RALEIGH (March 13, 2012) – North Carolina’s unemployment rate dropped to 10.2 percent in January, according to new data released by the NC Employment Security Division. Despite this improvement in the jobless rate, the state still lags the national economy in terms of job creation and, as a result faces a critical jobs deficit.
In January, 58.5 percent of all Americans were currently employed, compared to only 55.6 percent of North Carolinians—a 3-percentage point difference that has largely remained unchanged over the last year, suggesting that the recovery of the state’s labor market is significantly lagging behind the nation as a whole. Comparing the number of employed people to the entire population provides a much clearer picture of the job market, as it includes these discouraged workers, as well as accounting for the number of jobs needed to keep up with natural growth in the population.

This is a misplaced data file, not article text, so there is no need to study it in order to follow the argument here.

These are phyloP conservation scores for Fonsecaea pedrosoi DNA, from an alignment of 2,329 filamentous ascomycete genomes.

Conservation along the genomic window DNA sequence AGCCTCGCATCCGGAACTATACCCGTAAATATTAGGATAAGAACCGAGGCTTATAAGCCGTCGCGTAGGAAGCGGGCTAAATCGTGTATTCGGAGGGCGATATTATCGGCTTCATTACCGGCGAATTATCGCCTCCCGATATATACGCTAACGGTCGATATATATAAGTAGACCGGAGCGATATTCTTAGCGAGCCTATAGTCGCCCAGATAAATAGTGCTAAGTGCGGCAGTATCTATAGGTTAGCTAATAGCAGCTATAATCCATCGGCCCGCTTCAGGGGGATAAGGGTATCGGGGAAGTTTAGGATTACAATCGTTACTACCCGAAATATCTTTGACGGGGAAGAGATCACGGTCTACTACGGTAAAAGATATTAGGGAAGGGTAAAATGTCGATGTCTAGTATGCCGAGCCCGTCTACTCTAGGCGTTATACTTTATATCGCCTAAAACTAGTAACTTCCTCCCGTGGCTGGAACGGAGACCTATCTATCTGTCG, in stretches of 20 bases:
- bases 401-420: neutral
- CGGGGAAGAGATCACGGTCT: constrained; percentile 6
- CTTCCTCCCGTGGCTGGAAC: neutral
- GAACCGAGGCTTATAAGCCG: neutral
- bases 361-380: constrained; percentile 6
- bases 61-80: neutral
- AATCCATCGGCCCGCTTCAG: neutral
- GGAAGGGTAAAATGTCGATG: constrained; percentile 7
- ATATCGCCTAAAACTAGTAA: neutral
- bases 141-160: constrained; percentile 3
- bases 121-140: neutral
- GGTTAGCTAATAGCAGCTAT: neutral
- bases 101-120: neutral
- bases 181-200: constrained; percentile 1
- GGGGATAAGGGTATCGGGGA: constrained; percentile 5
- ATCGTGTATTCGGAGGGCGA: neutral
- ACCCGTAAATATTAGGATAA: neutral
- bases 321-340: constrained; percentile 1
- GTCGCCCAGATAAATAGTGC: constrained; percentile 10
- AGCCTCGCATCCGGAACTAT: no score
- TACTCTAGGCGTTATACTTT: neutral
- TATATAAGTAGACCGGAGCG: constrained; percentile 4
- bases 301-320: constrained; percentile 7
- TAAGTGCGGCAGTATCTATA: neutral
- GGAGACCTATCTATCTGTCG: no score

“While job creation gains were certainly unmistakable over the last quarter, the state is still clearly lagging behind the national average in terms of employment growth, especially when compared to population changes in both the state and the nation,” said Allan Freyer, Policy Analyst with the NC Budget & Tax Center. “Things are clearly getting better, but we’re still falling further and further behind the rest of the nation.”
North Carolina’s labor market is also failing to keep up with a population growth and faces a significant jobs deficit of 503,600—the number of jobs the state needs to create in order to reach its employment levels from before the onset of the Great Recession. According to the Economic Policy Institute, that number includes the 227,500 jobs North Carolina lost plus the 303,100 jobs it needs to keep up with the 7.3 percent growth in population that North Carolina has experienced in the 49 months since the recession began.
“Closing the state’s job deficit is critical to all of our economic security,” said Alexandra Sirota, “Policymakers must remain focused on policies that will do the most to create, good quality jobs in the state.”
FOR MORE INFORMATION CONTACT: Allan Freyer, Policy Analyst, NC Budget & Tax Center, firstname.lastname@example.org, 919.856.2151; Alexandra Forter Sirota, Director, NC Budget & Tax Center, Alexandra@ncjustice.org, 919.861.1468.